George Washington Carver

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George Washington Carver (1864–1943) was a devout Christian and leading African American scientist in the South after the Civil War. Born into slavery near Diamond Grove, Missouri, Carver was raised by German immigrants, Moses and Susan Carver, but left home when he was eleven years old and later worked his own way through college at Iowa State, where he also earned a master's degree. He spent the last 46 years of his life as a faculty member at Booker T. Washington's Tuskegee Institute.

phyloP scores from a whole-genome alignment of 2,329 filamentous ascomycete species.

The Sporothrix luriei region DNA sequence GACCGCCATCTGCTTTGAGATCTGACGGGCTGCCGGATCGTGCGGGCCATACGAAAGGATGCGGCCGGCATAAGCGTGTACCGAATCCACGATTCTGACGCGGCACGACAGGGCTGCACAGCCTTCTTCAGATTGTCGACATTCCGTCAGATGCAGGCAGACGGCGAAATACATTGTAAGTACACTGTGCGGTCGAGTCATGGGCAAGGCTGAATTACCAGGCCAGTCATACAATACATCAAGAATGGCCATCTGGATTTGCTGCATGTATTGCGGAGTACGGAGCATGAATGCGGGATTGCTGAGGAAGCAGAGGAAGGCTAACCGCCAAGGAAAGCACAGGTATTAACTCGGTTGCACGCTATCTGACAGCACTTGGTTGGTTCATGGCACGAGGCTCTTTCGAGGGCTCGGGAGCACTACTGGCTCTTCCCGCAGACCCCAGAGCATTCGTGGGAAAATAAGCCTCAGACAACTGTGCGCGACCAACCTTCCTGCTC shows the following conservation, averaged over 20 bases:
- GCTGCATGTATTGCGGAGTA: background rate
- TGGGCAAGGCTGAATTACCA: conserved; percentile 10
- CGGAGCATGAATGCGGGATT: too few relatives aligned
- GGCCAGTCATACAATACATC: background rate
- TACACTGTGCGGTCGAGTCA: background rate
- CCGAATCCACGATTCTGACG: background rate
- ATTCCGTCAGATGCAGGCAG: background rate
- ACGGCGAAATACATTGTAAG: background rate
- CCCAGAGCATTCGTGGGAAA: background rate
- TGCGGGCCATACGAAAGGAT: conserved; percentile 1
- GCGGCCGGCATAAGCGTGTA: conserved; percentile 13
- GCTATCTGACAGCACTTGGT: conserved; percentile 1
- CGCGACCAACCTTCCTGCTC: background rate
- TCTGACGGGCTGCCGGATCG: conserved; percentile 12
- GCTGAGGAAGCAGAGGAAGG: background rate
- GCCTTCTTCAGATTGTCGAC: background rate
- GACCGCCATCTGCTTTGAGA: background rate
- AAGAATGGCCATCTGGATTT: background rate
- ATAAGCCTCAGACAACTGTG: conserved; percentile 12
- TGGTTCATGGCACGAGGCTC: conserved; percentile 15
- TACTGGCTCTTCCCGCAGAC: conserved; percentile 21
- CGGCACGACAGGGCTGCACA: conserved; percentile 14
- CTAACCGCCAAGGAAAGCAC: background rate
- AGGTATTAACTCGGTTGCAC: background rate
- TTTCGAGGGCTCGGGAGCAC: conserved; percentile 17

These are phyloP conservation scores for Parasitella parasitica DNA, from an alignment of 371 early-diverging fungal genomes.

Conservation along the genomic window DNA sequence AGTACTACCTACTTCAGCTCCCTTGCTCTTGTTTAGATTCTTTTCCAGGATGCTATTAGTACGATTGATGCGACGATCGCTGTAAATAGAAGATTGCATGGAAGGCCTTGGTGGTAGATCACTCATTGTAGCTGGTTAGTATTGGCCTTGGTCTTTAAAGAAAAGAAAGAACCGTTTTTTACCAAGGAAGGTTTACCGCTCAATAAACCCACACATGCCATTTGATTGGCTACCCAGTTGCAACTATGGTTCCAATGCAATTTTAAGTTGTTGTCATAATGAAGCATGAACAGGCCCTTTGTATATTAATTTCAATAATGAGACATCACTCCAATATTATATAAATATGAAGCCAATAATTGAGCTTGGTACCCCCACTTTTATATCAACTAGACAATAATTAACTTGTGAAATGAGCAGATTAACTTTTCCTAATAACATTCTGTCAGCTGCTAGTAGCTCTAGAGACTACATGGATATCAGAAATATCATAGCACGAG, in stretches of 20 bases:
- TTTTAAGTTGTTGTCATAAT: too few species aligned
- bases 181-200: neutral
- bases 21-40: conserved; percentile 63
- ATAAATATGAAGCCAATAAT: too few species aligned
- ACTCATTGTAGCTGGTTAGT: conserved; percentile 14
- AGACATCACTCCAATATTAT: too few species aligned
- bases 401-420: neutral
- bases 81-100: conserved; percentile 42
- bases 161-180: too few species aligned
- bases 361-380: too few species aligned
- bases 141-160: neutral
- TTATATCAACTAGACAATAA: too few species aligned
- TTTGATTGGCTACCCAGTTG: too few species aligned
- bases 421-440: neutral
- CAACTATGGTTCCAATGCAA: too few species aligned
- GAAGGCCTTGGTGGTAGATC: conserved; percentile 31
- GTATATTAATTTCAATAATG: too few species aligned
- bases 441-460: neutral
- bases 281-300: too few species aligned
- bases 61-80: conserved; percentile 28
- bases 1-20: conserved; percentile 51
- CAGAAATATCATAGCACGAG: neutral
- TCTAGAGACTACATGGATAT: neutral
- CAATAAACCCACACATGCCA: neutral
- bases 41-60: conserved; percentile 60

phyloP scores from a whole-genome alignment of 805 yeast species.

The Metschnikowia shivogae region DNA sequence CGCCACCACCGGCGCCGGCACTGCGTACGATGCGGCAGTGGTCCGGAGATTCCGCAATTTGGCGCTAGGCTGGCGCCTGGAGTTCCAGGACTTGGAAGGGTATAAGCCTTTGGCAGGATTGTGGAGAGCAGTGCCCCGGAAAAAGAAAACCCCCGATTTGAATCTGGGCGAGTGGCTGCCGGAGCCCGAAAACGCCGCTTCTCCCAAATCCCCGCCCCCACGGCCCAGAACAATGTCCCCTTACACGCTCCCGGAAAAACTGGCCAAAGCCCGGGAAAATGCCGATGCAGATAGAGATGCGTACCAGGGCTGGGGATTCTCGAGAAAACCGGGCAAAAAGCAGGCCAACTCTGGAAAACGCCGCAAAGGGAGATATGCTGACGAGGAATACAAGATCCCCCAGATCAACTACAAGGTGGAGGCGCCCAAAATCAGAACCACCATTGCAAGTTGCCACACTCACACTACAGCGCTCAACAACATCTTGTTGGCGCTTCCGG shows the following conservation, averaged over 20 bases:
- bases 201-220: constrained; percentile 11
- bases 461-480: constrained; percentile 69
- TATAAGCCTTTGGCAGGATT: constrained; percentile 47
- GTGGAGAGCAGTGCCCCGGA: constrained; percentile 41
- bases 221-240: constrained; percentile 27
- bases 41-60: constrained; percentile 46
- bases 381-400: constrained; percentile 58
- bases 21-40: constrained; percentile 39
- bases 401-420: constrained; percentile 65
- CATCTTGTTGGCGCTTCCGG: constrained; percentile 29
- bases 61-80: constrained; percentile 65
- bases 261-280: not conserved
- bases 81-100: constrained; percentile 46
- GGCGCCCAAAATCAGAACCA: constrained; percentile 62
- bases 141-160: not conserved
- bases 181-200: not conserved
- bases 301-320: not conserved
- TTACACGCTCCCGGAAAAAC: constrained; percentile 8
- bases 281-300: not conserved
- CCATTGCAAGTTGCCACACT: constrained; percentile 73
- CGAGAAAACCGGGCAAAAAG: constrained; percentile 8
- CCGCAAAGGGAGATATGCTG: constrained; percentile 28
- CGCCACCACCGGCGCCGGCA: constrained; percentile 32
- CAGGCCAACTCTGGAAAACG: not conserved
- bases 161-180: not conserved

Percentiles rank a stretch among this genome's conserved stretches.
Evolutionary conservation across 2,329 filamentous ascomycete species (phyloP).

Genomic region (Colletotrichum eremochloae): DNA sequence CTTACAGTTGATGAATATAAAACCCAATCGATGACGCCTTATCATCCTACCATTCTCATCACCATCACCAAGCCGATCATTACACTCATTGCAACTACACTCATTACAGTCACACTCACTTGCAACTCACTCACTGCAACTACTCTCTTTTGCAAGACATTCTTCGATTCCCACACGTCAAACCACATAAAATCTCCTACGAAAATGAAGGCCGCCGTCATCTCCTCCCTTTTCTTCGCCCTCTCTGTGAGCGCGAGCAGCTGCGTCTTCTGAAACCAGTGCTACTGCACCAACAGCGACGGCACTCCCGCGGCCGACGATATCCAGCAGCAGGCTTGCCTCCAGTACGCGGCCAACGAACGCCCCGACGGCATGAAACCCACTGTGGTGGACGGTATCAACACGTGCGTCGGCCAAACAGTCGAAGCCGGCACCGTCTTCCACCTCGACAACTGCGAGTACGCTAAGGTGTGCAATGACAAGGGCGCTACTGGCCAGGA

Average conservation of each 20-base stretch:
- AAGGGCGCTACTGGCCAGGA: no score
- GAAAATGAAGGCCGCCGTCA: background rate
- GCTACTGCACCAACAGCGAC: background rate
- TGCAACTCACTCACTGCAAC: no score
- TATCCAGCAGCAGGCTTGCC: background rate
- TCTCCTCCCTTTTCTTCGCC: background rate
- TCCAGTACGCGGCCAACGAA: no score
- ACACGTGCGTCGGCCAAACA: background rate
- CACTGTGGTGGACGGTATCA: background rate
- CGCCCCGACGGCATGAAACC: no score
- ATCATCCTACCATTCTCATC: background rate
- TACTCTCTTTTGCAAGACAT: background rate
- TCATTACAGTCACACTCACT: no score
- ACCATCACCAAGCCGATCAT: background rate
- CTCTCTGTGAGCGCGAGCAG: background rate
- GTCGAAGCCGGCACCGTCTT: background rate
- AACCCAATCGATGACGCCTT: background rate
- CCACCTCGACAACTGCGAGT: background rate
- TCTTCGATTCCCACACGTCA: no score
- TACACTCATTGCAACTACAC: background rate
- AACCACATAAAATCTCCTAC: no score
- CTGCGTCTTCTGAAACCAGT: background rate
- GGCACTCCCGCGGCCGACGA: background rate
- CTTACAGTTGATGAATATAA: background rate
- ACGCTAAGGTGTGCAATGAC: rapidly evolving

He is known for introducing and developing hundreds of uses for the peanut, sweet potato and soybean in the American South, after the tobacco crop was devastated by insects. He did not seek a patent for peanut butter, in part because he believed that it was a gift from God.[1]

George Washington Carver once declared,
"Human need is really a great spiritual vacuum which God seeks to fill... With one hand in the hand of a fellow man in need and the other in the hand of Christ, He could get across the vacuum... Then the passage, 'I can do all things through Christ which strengthens me,' came to have real meaning." (1928)

See also


  1. Inventors - The History of Peanut Butter